CPAP rules: Some patients get it, others try patience

Tuesday, January 26, 2010

Just over a year after Medicare implemented new guidelines for CPAP, many providers still struggle with educating patients on the rules.

"It is difficult sometimes to get patients to actually take the bull by the horns," said Nancy Archdeacon, executive vice president of sales and clinical services for Cincinnati-based Pro2 Respiratory. "A lot of it is out of our control."

The updated guidelines went into effect in November 2008. For initial coverage of a CPAP, patients must have a face-to-face evaluation with a physician before the sleep test. Between 61 and 90 days, they must have a follow-up visit and meet certain criteria for continued coverage.

It's the latter requirement that causes the most difficulties, say providers.

"A lot of patients say they will (discuss the therapy) at their next regular appointment," said Eric Parkhill, vice president of Home Medical Professionals in Atlanta. "They don't realize it's got to be done between 60 and 90 days."

As to whether the guidelines improve patient compliance, the jury is still out.

"I don't see how the second face-to-face visit is either helping or hindering therapy," said Todd Cressler, president/CEO of Harrisburg, Pa.-based CressCare Medical. "Having the medical record is not doing anything for the patient."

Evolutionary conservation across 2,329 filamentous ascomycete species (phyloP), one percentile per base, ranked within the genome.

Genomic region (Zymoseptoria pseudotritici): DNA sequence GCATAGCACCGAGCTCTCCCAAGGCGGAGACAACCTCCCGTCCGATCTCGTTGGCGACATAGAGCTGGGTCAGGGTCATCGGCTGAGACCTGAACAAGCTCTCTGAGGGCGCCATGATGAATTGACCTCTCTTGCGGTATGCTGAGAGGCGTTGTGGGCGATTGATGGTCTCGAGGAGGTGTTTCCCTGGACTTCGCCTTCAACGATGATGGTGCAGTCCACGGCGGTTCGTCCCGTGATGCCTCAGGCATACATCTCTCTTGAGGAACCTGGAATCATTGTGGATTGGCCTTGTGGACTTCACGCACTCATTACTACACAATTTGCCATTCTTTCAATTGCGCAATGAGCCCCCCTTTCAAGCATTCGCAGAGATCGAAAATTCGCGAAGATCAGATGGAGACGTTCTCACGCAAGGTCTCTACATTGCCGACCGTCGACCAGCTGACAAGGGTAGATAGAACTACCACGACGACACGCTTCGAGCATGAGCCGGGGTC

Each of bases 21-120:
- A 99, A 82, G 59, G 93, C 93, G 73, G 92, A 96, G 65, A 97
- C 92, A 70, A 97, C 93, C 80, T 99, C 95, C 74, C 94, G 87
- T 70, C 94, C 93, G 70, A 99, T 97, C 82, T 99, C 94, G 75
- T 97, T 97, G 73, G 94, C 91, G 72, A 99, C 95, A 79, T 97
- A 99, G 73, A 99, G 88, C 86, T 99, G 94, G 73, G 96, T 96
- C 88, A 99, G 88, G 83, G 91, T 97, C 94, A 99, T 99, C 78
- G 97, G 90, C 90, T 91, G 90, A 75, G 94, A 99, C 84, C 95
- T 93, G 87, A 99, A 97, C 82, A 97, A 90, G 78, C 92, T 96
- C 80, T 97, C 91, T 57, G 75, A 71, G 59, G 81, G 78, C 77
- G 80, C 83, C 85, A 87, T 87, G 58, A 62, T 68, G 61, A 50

A little extra coaching goes a long way for some patients, however.

"We have said, 'Your success with this therapy is dependent not only on you being committed to it but also adhering to it and clearing these hurdles for reimbursement,'" said Archdeacon. "I do think it has helped with some patients who, prior to this, their inclination was to put the CPAP on the shelf."

There will always be patients who don't adapt, say providers.

"The patients who are using it now were using it before, and the patients who weren't, weren't," said Lou Kaufmann, vice president, patient/client services for Bethesda, Md.-based Roberts Home Medical. "If it's been eight or nine weeks since you got the equipment and it's still gathering dust on your night stand, are you going to bother to go back to the doctor?"